The evocative loveliness of the countryside released a new creative talent in both men. Just as Jane's face inspired Rossetti's most pow­erful art, Morris found his inspiration in the architecture, beautiful native wildflowers, barns, dovecote, meadows, fauna and stream of Kelmscott had a profound effect on the develop­ment of Morris’ art-ideology. The unspoiled nature of the house's archit­ecture and its natural relation­ship with the garden was important, as was the house’s close harmony with the village and the surr­ound­ing country­side. The Manor was in the painting Water Willow (1871), a portrait of Jane Morris that painted by Dante Gabriel Rossetti at the very beginning of Morris ownership. Local willows translated into his famous Willow Pattern whilst the movement of the river and vines led to the flowing patterns of his carpets & fabric designs.

Daughter May Morris died in 1938 and bequeathed the house to Oxford Uni, on condition that the contents were preserved and visitors were granted access. The University could not, so the estate was passed to the Society of Antiquaries in 1962. Both generations of the family, William and Jane Morris, and Jenny and May, were buried in the grounds of nearby St George's church.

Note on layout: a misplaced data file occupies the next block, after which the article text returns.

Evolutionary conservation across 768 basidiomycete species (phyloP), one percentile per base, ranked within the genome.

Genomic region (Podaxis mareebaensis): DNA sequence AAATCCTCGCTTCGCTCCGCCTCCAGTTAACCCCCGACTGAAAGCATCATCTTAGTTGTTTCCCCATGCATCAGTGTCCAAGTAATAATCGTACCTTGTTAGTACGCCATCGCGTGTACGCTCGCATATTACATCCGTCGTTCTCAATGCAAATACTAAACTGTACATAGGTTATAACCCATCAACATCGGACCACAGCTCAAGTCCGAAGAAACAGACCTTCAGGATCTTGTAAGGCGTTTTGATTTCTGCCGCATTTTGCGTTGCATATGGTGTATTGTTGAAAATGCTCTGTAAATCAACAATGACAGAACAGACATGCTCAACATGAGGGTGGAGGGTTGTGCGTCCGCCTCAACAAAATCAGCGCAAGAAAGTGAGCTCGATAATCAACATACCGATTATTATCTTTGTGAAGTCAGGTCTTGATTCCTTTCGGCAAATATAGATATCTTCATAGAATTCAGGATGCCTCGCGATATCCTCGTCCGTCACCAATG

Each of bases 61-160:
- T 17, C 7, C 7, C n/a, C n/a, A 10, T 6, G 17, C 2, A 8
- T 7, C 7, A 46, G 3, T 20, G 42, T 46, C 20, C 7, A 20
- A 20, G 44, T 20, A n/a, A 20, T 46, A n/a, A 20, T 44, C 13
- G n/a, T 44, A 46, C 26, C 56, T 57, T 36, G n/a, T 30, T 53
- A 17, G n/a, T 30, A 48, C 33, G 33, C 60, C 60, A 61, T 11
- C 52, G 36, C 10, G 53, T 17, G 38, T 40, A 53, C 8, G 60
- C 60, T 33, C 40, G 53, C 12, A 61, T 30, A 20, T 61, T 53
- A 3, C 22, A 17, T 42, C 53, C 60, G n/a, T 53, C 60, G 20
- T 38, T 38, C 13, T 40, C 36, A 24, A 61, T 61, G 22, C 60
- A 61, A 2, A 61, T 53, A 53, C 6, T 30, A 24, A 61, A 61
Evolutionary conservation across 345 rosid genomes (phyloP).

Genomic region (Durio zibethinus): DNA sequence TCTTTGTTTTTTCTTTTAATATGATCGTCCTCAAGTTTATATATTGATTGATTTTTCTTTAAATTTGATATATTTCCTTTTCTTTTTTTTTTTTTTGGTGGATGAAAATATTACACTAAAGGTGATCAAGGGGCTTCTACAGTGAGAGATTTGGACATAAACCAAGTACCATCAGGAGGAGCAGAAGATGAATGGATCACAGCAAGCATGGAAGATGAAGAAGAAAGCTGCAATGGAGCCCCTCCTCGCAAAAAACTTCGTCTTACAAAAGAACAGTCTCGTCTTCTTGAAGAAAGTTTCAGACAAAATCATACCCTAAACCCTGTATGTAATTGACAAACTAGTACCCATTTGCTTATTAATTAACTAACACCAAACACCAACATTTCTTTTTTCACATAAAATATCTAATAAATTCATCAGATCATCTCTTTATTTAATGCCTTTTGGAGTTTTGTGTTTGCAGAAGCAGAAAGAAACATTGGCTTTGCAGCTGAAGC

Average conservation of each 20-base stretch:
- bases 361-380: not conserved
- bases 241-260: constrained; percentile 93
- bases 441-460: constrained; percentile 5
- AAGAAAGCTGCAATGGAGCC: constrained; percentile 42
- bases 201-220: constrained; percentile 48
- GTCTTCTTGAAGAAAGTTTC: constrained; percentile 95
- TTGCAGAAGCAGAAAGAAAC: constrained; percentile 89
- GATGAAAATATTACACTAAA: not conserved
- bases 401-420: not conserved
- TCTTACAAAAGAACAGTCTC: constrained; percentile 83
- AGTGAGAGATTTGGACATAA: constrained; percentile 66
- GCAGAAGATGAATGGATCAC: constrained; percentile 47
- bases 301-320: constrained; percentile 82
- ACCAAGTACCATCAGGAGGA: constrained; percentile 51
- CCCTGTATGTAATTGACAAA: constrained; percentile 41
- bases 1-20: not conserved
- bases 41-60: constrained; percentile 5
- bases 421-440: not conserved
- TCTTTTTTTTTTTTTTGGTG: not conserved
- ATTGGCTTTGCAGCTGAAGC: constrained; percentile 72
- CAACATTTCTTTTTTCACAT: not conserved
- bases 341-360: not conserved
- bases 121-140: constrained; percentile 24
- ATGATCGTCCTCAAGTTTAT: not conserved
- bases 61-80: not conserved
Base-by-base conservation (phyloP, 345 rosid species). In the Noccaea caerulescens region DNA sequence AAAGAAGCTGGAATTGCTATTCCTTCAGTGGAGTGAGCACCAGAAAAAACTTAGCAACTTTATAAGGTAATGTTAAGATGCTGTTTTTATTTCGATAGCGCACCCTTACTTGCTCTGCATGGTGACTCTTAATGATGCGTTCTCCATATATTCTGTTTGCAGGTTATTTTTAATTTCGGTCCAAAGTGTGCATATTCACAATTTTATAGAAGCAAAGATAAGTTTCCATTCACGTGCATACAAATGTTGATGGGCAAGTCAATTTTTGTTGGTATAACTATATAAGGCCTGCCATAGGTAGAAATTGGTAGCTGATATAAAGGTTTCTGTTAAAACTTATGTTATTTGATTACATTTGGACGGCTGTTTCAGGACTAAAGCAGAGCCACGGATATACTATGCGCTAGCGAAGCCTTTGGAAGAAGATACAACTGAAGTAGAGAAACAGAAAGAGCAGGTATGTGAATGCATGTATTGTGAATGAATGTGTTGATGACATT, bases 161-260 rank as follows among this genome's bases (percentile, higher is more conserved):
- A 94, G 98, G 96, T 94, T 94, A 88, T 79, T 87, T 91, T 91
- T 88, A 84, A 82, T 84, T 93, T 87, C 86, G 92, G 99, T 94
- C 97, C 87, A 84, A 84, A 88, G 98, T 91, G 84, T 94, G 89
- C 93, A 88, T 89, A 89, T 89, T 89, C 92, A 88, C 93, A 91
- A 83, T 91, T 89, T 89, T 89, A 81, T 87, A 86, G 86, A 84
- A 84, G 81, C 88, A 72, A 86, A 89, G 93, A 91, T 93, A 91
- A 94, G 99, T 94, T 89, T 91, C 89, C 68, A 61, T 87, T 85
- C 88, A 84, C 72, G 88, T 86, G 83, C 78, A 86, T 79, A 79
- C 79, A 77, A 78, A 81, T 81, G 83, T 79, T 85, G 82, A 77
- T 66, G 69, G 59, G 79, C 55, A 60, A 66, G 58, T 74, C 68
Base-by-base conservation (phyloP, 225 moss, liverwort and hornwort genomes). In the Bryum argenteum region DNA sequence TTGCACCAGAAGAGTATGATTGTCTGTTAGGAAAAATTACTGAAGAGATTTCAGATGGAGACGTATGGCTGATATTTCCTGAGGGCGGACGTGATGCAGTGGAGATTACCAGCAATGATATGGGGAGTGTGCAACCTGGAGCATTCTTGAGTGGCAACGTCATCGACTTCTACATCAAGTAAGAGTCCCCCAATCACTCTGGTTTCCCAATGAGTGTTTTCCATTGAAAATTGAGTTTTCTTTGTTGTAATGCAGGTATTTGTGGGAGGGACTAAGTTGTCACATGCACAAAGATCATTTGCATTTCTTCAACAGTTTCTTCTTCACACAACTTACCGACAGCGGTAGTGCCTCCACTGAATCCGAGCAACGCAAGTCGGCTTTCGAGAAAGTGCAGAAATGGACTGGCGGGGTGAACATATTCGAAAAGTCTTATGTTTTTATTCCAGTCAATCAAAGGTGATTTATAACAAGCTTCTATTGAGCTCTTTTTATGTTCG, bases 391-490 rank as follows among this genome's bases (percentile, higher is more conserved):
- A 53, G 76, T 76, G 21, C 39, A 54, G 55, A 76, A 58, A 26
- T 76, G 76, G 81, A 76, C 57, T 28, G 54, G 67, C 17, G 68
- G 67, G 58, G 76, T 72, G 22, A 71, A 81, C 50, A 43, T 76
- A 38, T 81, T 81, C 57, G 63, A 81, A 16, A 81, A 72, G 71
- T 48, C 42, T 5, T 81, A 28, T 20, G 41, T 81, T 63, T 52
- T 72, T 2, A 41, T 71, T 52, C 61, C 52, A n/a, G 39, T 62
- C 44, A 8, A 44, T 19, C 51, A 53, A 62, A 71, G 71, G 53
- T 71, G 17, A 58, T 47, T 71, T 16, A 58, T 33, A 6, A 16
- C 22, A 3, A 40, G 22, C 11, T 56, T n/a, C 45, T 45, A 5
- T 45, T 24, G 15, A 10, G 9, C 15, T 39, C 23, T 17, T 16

Kelmscott Manor gardens

Internal furniture and textiles

Water Willow, a portrait of Jane Morris 
painted by Dante Gabriel Rossetti in 1871 
Note Kelmscott Manor in the background

The internal decor today is still largely that of Morris, and includes many of his textile patterns, furniture, carpets, ceramics and metalwork. There is a display of his textile designs in the converted loft, originally used by farm labourers. The main bedroom still has many of William’s original books, and a collection of medieval prints. There is also a fine collection of the works of Morris’ associates including William Benson, Edward Burne-Jones, DG Rossetti and Phillip Webb

The property is normally open to the public during the summer. But recently The Society of Antiquaries of London received a £4.7 mil grant from the Heritage Lottery Fund for substantial renovations.















12 comments:

Train Man said...

When we looked at the main World Fairs that had been arranged since 1851, I don't remember too many examples of recycling. Buildings were often pulled down and contents were often sold.

On the other hand, saving objects for the V & A seemed like a cool idea.

Parnassus said...

Hello Hels, In the Cleveland Museum of Art, the eating areas were mostly utilitarian, so I never thought of investigating the restaurants in other museums, especially since I would rather spend time looking than eating. However, it does not surprise me that in the V&A, which is so beautiful in every respect, the dining rooms would be works of art in themselves. Since a return trip to the V&A is definitely on my list, I'll plan to spend some more time there investigating these rooms.
--Jim

Hels said...

Train Man